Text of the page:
Measurements were been carried out in a two-phase flow test loop consisting of two heated concentric tubes, the central one representing a fuel rod while the outer pipe emanates the heating power corresponding to the surrounding fuel rods in a reactor core. This loop with an anular test section height of 7 m is presently located at the Division of Nuclear Engineering, KTH, Royal Institute of Technology, in Stockholm and has been in operation for some thirty years first at the Studsvik research establishment and then at KTH to simulate thermal hydraulic conditions in Boiling Water Reactors. (Figure 2)
Total Power: 1 MW
Total mass flow rate: 1 kg/s
Max pressure: 25 Mpa.
Max lengt of the test section: 7m.
Figure 2. The loop and the test section
5. TEST RESULTS
The results of these tests were studied to investigate the occurrence of the onset of the excessive temperature on the surface of the inner and outer test tubes in this annular flow system. The tests covered pressures of 30, 50 and 70 bar; sub-cooling 10ºC and 40ºC; mass velocities between 250 and 2250 kg/m2s and a total input power up to 580 kW, in this case with uniform power distribution. The tests have been repeatedly performed in an annular test section with a single fuel rod furnished with pin spacers, and 7 and 6 grid spacers alternatively. Then the test results were evaluated. To calculate the steam quality, the continuity, the heat and mass balance equations were applied.
Qtotal input = Qsubcooling to saturation + Qsteam building (1)
Qsubcooling to saturation heat used to increase the temperature of the subcooled water to saturation temperature
Qsteam building heat used for vaporization of part of the saturated water to steam
Winlet water = Wexit water + Wexit steam (2)
W mass flow
The general definition of steam quality, sometimes called steam value is:
x = Wsteam / ( Wwater + Wsteam) (3)
To calculate the void three known slip correlations; Kirilov, Thoms and Zivi were used. The authors reached different results indeed, however this does not influence the conclusions of this paper. (Figure 3).
Figure3. Comparison between different void correlations as a function of steam quality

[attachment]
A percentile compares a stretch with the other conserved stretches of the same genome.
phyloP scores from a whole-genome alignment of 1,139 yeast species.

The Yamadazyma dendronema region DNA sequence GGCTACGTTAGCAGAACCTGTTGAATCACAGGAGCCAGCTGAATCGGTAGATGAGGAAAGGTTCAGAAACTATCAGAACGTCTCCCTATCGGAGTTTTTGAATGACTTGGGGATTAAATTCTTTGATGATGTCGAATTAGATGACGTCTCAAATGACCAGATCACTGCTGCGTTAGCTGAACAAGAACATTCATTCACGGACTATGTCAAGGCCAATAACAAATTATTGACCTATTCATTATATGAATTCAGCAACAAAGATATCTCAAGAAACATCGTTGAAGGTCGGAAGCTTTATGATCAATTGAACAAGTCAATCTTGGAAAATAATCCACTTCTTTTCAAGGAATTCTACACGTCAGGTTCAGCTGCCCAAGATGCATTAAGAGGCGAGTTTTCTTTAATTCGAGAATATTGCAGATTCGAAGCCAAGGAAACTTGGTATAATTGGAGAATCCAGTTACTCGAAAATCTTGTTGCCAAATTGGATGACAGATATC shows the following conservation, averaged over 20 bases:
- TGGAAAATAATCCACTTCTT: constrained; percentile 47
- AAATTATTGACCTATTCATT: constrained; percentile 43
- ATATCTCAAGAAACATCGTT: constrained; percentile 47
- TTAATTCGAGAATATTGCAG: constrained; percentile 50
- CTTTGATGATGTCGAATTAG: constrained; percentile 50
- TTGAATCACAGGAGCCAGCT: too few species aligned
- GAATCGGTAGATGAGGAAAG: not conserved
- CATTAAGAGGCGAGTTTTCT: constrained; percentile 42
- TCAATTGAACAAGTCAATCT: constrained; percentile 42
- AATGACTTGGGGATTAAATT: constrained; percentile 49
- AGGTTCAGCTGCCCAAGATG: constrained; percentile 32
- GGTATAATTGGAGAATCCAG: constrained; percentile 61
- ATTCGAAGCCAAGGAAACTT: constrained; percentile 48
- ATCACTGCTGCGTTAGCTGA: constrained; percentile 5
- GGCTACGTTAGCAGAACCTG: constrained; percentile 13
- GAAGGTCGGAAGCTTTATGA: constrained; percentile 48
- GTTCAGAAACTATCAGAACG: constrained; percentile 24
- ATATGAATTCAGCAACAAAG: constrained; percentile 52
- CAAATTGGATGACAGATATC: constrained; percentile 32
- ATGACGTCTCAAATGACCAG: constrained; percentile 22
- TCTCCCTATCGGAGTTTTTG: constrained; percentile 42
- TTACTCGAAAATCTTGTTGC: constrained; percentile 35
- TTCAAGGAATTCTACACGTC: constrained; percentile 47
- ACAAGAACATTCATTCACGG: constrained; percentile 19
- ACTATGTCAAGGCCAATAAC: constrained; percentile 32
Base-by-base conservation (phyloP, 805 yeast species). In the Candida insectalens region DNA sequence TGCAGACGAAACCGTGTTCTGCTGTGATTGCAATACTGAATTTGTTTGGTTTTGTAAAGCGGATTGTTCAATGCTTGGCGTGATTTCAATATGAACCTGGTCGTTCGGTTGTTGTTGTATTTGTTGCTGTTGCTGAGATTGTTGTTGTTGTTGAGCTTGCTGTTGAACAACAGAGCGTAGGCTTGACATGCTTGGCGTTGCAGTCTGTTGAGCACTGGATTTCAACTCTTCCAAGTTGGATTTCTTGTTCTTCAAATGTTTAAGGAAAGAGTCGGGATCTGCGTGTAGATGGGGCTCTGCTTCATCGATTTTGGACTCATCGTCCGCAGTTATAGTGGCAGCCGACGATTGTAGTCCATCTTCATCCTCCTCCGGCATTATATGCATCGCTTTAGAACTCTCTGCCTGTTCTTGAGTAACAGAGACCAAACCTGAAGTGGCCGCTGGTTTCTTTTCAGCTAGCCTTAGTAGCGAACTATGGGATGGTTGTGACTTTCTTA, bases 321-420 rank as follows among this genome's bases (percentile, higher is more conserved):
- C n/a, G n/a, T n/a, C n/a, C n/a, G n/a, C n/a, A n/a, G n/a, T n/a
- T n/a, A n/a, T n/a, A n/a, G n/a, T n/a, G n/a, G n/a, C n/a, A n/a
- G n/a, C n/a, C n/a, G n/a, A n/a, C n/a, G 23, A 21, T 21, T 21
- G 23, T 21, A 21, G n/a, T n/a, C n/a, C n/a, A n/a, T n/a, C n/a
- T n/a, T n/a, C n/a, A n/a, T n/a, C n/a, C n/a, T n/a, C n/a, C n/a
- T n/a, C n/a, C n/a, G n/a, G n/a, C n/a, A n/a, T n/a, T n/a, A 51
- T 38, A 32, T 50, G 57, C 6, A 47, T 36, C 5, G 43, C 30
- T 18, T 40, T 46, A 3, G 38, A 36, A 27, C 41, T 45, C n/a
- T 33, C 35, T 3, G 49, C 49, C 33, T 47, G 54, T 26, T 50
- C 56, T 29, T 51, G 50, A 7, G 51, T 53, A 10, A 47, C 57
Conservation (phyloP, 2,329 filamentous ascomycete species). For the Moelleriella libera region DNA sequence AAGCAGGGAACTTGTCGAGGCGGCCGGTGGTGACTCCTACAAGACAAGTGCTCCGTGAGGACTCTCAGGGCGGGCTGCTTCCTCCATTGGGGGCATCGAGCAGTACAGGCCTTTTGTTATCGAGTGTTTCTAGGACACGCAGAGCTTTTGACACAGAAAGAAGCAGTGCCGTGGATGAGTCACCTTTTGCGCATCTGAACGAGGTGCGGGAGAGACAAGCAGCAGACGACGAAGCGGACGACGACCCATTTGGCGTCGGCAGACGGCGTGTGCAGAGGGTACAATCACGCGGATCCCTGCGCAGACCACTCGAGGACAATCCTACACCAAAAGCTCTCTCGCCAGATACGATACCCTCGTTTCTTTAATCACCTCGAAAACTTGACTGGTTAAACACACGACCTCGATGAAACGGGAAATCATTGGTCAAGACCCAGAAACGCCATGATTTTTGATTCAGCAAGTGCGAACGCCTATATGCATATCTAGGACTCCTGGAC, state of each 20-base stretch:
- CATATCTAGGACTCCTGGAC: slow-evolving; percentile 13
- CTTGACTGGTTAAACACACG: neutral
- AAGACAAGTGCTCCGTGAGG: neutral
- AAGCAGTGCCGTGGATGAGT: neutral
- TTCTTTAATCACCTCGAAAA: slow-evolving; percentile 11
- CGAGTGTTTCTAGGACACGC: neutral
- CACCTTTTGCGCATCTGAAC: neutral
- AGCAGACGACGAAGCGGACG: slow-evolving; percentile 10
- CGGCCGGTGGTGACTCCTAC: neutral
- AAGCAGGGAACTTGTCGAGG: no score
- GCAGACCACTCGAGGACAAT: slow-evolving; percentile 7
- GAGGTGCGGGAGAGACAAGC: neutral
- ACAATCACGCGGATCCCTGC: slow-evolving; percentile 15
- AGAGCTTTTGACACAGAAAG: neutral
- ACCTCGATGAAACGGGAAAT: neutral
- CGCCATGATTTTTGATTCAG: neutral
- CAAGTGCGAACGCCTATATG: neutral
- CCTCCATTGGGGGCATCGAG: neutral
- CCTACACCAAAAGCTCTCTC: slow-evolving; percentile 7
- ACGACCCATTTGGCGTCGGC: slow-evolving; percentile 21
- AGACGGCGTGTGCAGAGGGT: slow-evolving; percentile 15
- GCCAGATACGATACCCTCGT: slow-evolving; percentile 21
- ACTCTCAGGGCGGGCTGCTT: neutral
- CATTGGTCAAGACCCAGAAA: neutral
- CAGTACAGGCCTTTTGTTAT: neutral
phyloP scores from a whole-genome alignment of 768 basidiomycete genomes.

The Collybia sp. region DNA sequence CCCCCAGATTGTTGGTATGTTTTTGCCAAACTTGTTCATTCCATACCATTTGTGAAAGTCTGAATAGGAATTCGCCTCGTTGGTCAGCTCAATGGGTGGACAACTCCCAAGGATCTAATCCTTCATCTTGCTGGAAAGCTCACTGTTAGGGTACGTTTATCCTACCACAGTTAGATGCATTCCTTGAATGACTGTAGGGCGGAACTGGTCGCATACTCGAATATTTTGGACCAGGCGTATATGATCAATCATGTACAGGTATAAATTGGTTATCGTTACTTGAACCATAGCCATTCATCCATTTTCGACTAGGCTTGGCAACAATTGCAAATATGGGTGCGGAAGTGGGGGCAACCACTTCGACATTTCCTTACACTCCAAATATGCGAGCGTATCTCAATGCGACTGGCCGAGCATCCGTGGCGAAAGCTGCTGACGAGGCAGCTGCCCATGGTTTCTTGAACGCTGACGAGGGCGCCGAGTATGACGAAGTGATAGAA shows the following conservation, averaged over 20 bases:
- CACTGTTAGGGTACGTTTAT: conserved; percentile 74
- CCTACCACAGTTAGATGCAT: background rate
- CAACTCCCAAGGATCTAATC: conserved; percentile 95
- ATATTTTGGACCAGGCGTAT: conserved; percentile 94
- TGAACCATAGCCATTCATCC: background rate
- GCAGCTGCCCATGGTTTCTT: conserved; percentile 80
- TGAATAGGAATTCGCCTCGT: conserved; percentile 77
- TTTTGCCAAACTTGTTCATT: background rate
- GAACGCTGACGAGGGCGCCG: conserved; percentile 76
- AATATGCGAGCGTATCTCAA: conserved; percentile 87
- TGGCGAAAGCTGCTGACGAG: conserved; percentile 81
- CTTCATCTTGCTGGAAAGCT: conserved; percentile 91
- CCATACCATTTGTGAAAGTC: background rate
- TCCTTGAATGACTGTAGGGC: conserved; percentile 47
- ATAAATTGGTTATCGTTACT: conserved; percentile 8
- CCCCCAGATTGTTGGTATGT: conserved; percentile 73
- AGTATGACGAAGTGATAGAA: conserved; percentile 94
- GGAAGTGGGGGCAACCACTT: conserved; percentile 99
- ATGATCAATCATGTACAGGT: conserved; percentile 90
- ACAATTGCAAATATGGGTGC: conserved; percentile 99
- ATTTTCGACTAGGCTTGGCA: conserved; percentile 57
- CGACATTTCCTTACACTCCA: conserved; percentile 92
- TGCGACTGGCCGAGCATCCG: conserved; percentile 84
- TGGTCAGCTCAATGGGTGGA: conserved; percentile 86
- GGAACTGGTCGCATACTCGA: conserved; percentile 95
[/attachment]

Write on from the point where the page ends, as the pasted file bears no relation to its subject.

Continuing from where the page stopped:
The most important result is, that at the onset of the excessive surface temperature the void value changes merely between 0.88 to 0.99, while the steam quality changes in a wide range from 0.45 to 0.75 (Figure 4)
Figure 4. Void and Steam Quality as a Function of Mass-Flow at the Onset of the Abrupt Surface Temperature Increase
There has been knowledge of this, however - according to this author’s but this has not been explicitly outlined. This helps to focus on the void when planning further test loop experiments, as well as when monitoring the safety of operating reactors and when designing new fuel assemblies. By using the constraitns described here -limiting the permissible void content - damage of the fuel can be avoided.
6. AVOIDING EXCESSIVE FUEL TEMPERATURE
The awareness of this result helps the design of a tool to avoid excessive fuel surface temperature and clad failure in operating reactors. To monitor the void during operation is presently not feasible, however from the measured parameters, power, power distribution, coolant flow, pressure etc. the steam quality everywhere in the core can be calculated continuously and the void can be deduced using steam quality versus void correlation derived from loop experiments. It is interesting to note that an analytical model is described in the literature. The mathematics is applied for a Freon loop and the deduced figures coincide with the measurements from the experimental loop mentioned above. The results are summarized in Figure 5. The abrupt increase of the temperature here too occurs when the void value reaches around 90% for a wide range of subcooling.
Figure 5. Prediction of critical heat flux for Freon at p=1.5 bars, q ”= 190 kW/m2 at constant liquid velocity of 0.5 m/
A series of experimental investigations on the maximum permissible power production of Boiling Water Reactors (BWR) and the effect of it on the fuel element’s surface temperature was performed at the test facility located at KTH, Royal Institute of Technology in Stockholm, Sweden. The results show that the “void” is the principal parameter for defining the onset of the excessive surface temperature phenomena leading to burnout of a fuel rod.
© European Nuclear Society, 2008